'Bringing glamour of drag scene to world of personal finance' - Behind the Campaign, ‘Money Positive’ for Experian UK

Karla Winch, consumer practice director at Brands2Life, discusses how a surprising talent choice helped Experian reach a new audience.

'Bringing glamour of drag scene to world of personal finance' - Behind the Campaign, ‘Money Positive’ for Experian UK

What was the campaign, in a nutshell?

On behalf of Experian, we engaged RuPaul’s Drag Race UK’s reigning queen, The Vivienne, to break down social stigmas around discussing money troubles and help people take control of their finances. Drawing on The Vivienne’s past financial mistakes, we encouraged the nation to get ‘money positive’... and sign up to Experian’s new service, Experian Boost, in the process.

How did the idea come to being?

We were briefed to extend the reach of Experian Boost – a free service that could instantly boost your credit score – among young adults who would benefit from taking control of their finances. Our challenge was, firstly, to get this audience to understand why a healthy credit score is important, and secondly, position Experian Boost as the way to improve it.

What ideas were rejected?

We launched this campaign in February, mid-lockdown. To an extent, our approach was influenced by the restrictions – we needed an earned media execution that could not only be delivered remotely, but could hold its own during a busy, and unstable, news agenda.

That said, engaging authentic and relevant talent was the ideal way to talk to a hard-to-reach audience. Our biggest hurdle, requiring the most deliberation, was finding the perfect influencer - very few celebrities or influencers can credibly discuss their financial troubles, and even fewer are prepared to speak about their experiences honestly and publicly.

Briefly describe the campaign planning and process

The entire planning and delivery process was a fully collaborative effort with the Experian team. Our client contact - Experian UK’s head of consumer PR & content, Rajan Lakhani - helped shape the narrative and, along with Experian experts, worked with us to unpick The Vivienne’s past mistakes and translate them into relatable and media-worthy stories.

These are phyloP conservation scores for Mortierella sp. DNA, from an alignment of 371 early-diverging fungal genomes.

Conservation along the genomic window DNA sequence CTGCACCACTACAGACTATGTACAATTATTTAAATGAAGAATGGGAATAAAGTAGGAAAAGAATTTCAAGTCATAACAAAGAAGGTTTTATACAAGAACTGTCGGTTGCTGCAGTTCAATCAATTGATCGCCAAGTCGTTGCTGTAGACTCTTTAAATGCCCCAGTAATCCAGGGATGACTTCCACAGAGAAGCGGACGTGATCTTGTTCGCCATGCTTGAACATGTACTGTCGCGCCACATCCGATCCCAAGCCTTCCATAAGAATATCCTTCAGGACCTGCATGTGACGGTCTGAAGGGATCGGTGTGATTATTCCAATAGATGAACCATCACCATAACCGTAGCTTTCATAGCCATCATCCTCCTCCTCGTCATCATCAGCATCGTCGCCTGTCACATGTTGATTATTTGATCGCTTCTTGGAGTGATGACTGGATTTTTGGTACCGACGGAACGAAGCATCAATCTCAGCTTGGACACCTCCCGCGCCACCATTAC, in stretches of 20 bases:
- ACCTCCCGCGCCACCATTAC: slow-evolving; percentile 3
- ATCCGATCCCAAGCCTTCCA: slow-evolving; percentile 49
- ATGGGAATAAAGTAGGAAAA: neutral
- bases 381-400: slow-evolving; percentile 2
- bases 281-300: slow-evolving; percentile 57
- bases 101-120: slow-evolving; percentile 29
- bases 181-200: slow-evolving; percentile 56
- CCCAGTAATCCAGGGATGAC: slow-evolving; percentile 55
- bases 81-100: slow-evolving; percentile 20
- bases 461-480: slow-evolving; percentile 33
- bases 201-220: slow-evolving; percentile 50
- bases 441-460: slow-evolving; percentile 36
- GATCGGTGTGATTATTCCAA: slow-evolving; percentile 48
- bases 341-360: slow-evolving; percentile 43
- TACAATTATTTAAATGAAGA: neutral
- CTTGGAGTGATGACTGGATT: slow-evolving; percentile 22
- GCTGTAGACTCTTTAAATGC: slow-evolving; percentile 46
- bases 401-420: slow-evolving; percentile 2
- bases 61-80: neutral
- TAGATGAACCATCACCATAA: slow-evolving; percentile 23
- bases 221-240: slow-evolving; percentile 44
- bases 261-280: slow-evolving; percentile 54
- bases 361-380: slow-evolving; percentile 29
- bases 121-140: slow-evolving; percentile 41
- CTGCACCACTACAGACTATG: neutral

We launched the campaign within six weeks of sign-off – and that included the development of her ‘get ready with me’ tutorial, with a difference (she showed us her drag transformation while opening up about her financial past) to engage her social followers. It was a monumental team effort that absolutely benefited from efficient project management and timely client feedback and approvals.

What were the biggest challenges, and how did you overcome them?

In addition to the talent selection, our other challenge was ensuring that the Experian Boost mention and messaging came through in our coverage – a campaign credit at the end of an article would not have delivered the message penetration we needed.

We not only ensured that The Vivienne trialled Experian Boost but carefully explained its many benefits. This meant she could genuinely advocate for, and credibly discuss, the service in the context of her own financial struggles, as well as its role in helping her achieve her future financial goals.

How did you measure the results and what were they?

The campaign is still ‘live’ – just last week it was featured in The Sunday Times, and the paid social element will be underway shortly – but we’ve largely attributed the success to the quality media coverage, which contributed to Experian achieving its sign-up targets.

Our hero coverage came from a five-minute, live interview with The Vivienne on Channel 5 News on the day of launch, which was quickly followed by quality, dedicated features on the Mail Online, The Independent, The Big Issue and even the front-page lead on The i. Organic social content has been viewed by over 180,000 people, The Vivienne’s Instagram grid post delivered an impressive engagement rate of 9.46 per cent and the reaction from her followers was universally positive.

We successfully created an engaging and topical way that would deliver a serious message. By bringing the glamour of the drag scene, to the sometimes less glamorous but important world of personal finance, we could talk to an audience we’d have otherwise struggled to reach.

What’s the biggest lesson you took away from the campaign?

With season two of Drag Race UK airing during the campaign, we always knew The Vivienne’s appeal and topicality would garner media attention. However, from our perspective, the real success of this campaign can be attributed to the authenticity of The Vivienne’s story. Not to give too much away, but it’s the biggest lesson we’re taking forward as we develop our next Experian campaign.

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